Sunday, August 22, 2010

In Praise of Not Famous Insects

At the top of the hill, surrounded by a grassy septic mound is our volunteer goldenrod. Perched upon the tip of each flowering branch was a wonderful, gnat-eating bee (?). Keep eating.

"What have I got...

...that makes you want to love me?" croons Alice Cooper on Love It To Death. Is it my garbage? Some of my out of date, "third class" (deep storage) feminism, art, or theory books? You better tell me, tell me. It's really up to you. Have you got the dumpster that will accept my moldy crap?

Packing for our move the H-E-double hockey sticks out of Queens, we classified any items that we had many of (books, records, kitchen utensils, trinkets/decor) 1st, 2nd, or 3rd class. First class meant that it would come along with us to the next living space (Michigan). Second class meant we wanted to see it at some point, but it would not fit in the truck on the drive west. Third class meant we had spent money on the item at some point and probably would have appreciated any cash generated from the item's sale. However, that cash would not amount to much, so we'd see that item again at some point.

I tried marking some boxes "2.5" or "1.5" rather than by a whole number. I was VICIOUSLY SHOT DOWN and with good reason.

I am certain that any books that formerly resided within this box within one of our parents' attics have all been shipped via media mail to students seeking bargain texts online. So, indeed, these books did get us through some thin months.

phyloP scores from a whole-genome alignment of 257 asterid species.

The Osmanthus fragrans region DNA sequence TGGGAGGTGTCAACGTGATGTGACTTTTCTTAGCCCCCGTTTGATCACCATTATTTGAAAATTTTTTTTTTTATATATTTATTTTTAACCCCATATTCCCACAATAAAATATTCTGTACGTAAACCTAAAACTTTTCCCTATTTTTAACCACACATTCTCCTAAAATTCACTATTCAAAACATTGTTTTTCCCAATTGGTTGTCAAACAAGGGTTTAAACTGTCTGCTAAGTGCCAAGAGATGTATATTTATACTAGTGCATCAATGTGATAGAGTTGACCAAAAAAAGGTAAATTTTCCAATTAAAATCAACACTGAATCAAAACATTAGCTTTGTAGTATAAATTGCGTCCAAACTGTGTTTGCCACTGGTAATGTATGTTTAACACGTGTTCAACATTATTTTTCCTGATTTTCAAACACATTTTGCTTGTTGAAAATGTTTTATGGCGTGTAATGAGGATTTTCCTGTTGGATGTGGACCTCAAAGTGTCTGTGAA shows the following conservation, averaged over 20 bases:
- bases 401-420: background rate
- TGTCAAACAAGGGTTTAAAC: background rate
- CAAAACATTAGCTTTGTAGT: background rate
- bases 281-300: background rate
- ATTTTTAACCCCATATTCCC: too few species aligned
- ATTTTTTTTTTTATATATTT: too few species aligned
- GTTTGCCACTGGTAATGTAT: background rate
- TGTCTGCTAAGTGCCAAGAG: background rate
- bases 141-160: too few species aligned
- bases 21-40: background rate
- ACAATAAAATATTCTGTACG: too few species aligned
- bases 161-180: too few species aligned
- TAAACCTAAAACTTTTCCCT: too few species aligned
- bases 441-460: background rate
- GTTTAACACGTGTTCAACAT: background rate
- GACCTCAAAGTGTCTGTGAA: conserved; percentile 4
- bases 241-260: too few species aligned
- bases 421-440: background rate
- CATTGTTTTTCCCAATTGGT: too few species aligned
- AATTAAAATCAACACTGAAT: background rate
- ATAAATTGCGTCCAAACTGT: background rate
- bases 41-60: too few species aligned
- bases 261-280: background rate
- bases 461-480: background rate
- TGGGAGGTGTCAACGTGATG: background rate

Autumn is on the edges of the sun's rays and on the tops of the swallowtail's wings who circle about each other midcanopy. It is in the yellow of drought tired spicebush and tuliptree leaves that drift to the edges of the driveway like golden finches who also gather at roadsides. It is in the appetite of monarch and major datana eating the butterfly milkweed and blueberries. Autumn is in the rotten tomatoes that we toss over the fence and into the goldenrod. The foxtail grass and the young song sparrow who eats the seed. The rabbits becoming more witting of the approach of shod feet.

The meadow is purple and gold. Mature bulrush, squarrose sedge, and New York ironweed.

Major datana caterpillars on cultivated blueberries, August 16. Six days later they have defoliated the plant. About a half dozen caterpillars or less got it done.

Zebra caterpillar on a still robust kale, but now poopy and unappealing. They've also enjoyed my Brussels sprouts, which I may not enjoy myself. As I say each year as I plant the seeds, "Maybe this year they will work our. As I say each autumn, "Maybe next year they will work out."

This spicebush must be pleased by today's downpours (right now I'm watching the second on with one eye) . The shrub's yellowing leaves partially hide yet another "hoop" protecting a native plant - in this case, an increasingly healthy patch of alumroot.

Because of the drought, we never staked our tomatoes. They became a self-mulching tangle. Harvesting and watering is more difficult, but I think we saved the fruits from sun-scald.

Monarch caterpillar, August 19. I wondered who was making a mess of the butterfly milkweed.

Monarch caterpillar, August 22, several times larger than a couple days ago. They are nearly as large as the caterpillars I discovered on the butterfly milkweed in the vegetable garden, just before they disappeared. Chrysalis or a hungry chipping sparrow?

Friday, August 20, 2010

It seemed like summer would last forever...

...and each event seemed like it would last forever. So many swallowtails visited the Joe Pye weed. While sitting at the kitchen table, my eyes and attention were on the butterflies. After about 10 days, the swallowtails drifted elsewhere, to other Joe Pye weeds, and then disappeared.